Ana-Maria Vera

About the Founder

Pianist and Bolivia Clásica founder Ana-Maria Vera grew up in Washington D.C., but her affinity for her father’s native Bolivia was powerful from an early age. Ana-Maria was already touring with orchestras worldwide when she discovered her paternal homeland at age nine. Her grandfather had been a folk composer, writer and Aymara leader, and her grandmother was a “chola” who lived in the heart of the bustling witches market in La Paz; from this vantage point the rich indigenous culture as well as the striking social injustices left an indelible impression.

Ana-Maria’s trajectory has been remarkable. Her first recording at age eleven with the Rotterdam Philharmonic and Edo De Waart was awarded a Gold Record by Philips, and at age twelve she was invited to give a recital at the White House for President and Mrs. Carter. Vera’s stature in Bolivia grew quickly, and when she was sixteen the country issued a postage stamp bearing her image.

A former pupil of Ylda Novik and Leon Fleisher, Vera has appeared with the Philadelphia Orchestra, Cleveland Orchestra, London Philharmonic Orchestra, Australian Chamber Orchestra and Tokyo Symphony amongst others, with conductors including Riccardo Muti, David Zinman, Eliahu Inbal, Ken-Ichiro Kobayashi and James Conlon. She has given countless solo recitals across the globe and has also devoted much of her time to chamber music, developing close duo partnerships with Ivry Gitlis, Joshua Bell and Steven Isserlis. Her most recent solo recording, of the Goyescas piano suite by Granados, was released on Signum Classics.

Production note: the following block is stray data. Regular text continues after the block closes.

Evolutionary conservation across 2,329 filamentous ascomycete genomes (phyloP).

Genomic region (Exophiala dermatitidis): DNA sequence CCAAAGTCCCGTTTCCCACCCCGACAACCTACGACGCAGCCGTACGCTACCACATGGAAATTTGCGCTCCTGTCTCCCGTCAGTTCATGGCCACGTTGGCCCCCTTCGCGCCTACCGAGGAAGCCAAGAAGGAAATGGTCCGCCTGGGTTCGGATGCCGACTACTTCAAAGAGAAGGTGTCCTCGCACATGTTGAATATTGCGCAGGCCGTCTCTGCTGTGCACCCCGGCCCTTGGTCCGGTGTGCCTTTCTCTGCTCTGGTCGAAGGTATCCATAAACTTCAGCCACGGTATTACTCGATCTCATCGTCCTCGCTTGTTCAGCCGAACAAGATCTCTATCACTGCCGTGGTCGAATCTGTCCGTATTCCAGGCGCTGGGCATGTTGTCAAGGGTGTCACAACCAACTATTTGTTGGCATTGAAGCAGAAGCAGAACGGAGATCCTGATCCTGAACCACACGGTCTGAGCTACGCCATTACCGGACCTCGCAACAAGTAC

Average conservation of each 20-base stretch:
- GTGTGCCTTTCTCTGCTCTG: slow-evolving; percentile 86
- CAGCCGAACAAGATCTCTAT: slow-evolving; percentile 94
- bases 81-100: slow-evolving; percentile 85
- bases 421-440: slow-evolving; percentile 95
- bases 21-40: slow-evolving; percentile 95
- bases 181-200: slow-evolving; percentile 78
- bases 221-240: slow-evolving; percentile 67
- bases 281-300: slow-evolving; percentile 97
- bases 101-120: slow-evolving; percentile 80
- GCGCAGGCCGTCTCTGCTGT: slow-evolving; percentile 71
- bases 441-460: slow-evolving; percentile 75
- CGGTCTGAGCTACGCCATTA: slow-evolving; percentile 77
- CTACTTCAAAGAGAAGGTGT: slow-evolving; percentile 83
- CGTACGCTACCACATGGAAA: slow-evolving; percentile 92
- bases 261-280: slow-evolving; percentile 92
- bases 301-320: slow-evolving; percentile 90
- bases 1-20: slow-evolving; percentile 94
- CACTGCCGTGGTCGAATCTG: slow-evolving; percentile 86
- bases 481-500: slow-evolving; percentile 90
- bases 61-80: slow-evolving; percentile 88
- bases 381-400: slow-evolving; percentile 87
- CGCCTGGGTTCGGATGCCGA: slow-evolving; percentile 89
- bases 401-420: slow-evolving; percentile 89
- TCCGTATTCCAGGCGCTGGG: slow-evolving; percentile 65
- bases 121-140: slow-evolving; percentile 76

Vera’s position in Bolivia often drew parents with musically talented children to appear at her father’s front door asking how their child could fulfill their aspirations. Her brother Armando Vera, a violinist and teacher who has spent over twenty years in Bolivia, has been a source of compelling testimonials conveying the need for better resources and quality control.

Realizing she might be in a unique position to help, Vera relocated her family from London to La Paz in 2011 to start a charitable music school for Bolivia’s young and talented, and found a world-class music festival there to bring top musicians to the region from around the globe. The challenges Vera and her team have endured so far on this still-ongoing journey have been numerous, but these have been largely offset by the enthusiasm and progress shown by the children. She has also received unprecedented support from the Ministry of Culture and the private sector, raising most of the funds in Bolivia.